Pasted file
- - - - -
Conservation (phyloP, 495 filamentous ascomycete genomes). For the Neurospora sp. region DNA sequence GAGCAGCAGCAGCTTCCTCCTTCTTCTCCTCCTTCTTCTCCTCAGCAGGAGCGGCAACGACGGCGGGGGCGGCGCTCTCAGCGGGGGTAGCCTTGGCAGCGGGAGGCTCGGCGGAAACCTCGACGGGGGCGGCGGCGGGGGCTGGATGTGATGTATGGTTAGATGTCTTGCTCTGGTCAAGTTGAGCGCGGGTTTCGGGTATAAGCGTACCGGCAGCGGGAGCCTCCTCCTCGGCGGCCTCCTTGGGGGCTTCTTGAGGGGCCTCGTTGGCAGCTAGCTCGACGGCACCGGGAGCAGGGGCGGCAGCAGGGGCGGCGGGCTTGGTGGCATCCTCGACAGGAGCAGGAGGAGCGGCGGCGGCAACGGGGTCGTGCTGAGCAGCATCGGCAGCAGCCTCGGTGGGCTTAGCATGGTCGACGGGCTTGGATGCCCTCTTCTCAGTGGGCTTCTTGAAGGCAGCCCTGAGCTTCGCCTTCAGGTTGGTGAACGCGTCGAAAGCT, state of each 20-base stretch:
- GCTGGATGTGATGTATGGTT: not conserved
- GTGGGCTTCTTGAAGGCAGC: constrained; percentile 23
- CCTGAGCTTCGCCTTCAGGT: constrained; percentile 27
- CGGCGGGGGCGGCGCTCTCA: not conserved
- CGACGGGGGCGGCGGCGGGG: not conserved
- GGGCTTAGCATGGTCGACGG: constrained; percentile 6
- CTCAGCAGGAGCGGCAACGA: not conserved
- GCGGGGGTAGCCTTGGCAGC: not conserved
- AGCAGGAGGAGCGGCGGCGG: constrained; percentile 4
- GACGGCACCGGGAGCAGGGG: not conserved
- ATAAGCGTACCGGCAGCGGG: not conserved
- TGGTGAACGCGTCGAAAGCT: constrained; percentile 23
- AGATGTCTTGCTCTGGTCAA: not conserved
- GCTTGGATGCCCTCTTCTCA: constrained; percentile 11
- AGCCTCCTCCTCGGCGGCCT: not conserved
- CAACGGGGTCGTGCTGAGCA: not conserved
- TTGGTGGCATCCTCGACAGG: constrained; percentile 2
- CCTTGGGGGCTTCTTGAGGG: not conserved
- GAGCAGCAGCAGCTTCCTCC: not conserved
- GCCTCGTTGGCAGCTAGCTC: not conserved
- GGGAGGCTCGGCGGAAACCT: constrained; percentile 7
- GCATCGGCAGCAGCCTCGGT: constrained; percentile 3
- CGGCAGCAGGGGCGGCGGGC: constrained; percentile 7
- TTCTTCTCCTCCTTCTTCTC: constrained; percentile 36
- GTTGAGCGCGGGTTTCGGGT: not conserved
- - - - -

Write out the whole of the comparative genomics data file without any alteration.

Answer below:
Conservation (phyloP, 495 filamentous ascomycete genomes). For the Neurospora sp. region DNA sequence GAGCAGCAGCAGCTTCCTCCTTCTTCTCCTCCTTCTTCTCCTCAGCAGGAGCGGCAACGACGGCGGGGGCGGCGCTCTCAGCGGGGGTAGCCTTGGCAGCGGGAGGCTCGGCGGAAACCTCGACGGGGGCGGCGGCGGGGGCTGGATGTGATGTATGGTTAGATGTCTTGCTCTGGTCAAGTTGAGCGCGGGTTTCGGGTATAAGCGTACCGGCAGCGGGAGCCTCCTCCTCGGCGGCCTCCTTGGGGGCTTCTTGAGGGGCCTCGTTGGCAGCTAGCTCGACGGCACCGGGAGCAGGGGCGGCAGCAGGGGCGGCGGGCTTGGTGGCATCCTCGACAGGAGCAGGAGGAGCGGCGGCGGCAACGGGGTCGTGCTGAGCAGCATCGGCAGCAGCCTCGGTGGGCTTAGCATGGTCGACGGGCTTGGATGCCCTCTTCTCAGTGGGCTTCTTGAAGGCAGCCCTGAGCTTCGCCTTCAGGTTGGTGAACGCGTCGAAAGCT, state of each 20-base stretch:
- GCTGGATGTGATGTATGGTT: not conserved
- GTGGGCTTCTTGAAGGCAGC: constrained; percentile 23
- CCTGAGCTTCGCCTTCAGGT: constrained; percentile 27
- CGGCGGGGGCGGCGCTCTCA: not conserved
- CGACGGGGGCGGCGGCGGGG: not conserved
- GGGCTTAGCATGGTCGACGG: constrained; percentile 6
- CTCAGCAGGAGCGGCAACGA: not conserved
- GCGGGGGTAGCCTTGGCAGC: not conserved
- AGCAGGAGGAGCGGCGGCGG: constrained; percentile 4
- GACGGCACCGGGAGCAGGGG: not conserved
- ATAAGCGTACCGGCAGCGGG: not conserved
- TGGTGAACGCGTCGAAAGCT: constrained; percentile 23
- AGATGTCTTGCTCTGGTCAA: not conserved
- GCTTGGATGCCCTCTTCTCA: constrained; percentile 11
- AGCCTCCTCCTCGGCGGCCT: not conserved
- CAACGGGGTCGTGCTGAGCA: not conserved
- TTGGTGGCATCCTCGACAGG: constrained; percentile 2
- CCTTGGGGGCTTCTTGAGGG: not conserved
- GAGCAGCAGCAGCTTCCTCC: not conserved
- GCCTCGTTGGCAGCTAGCTC: not conserved
- GGGAGGCTCGGCGGAAACCT: constrained; percentile 7
- GCATCGGCAGCAGCCTCGGT: constrained; percentile 3
- CGGCAGCAGGGGCGGCGGGC: constrained; percentile 7
- TTCTTCTCCTCCTTCTTCTC: constrained; percentile 36
- GTTGAGCGCGGGTTTCGGGT: not conserved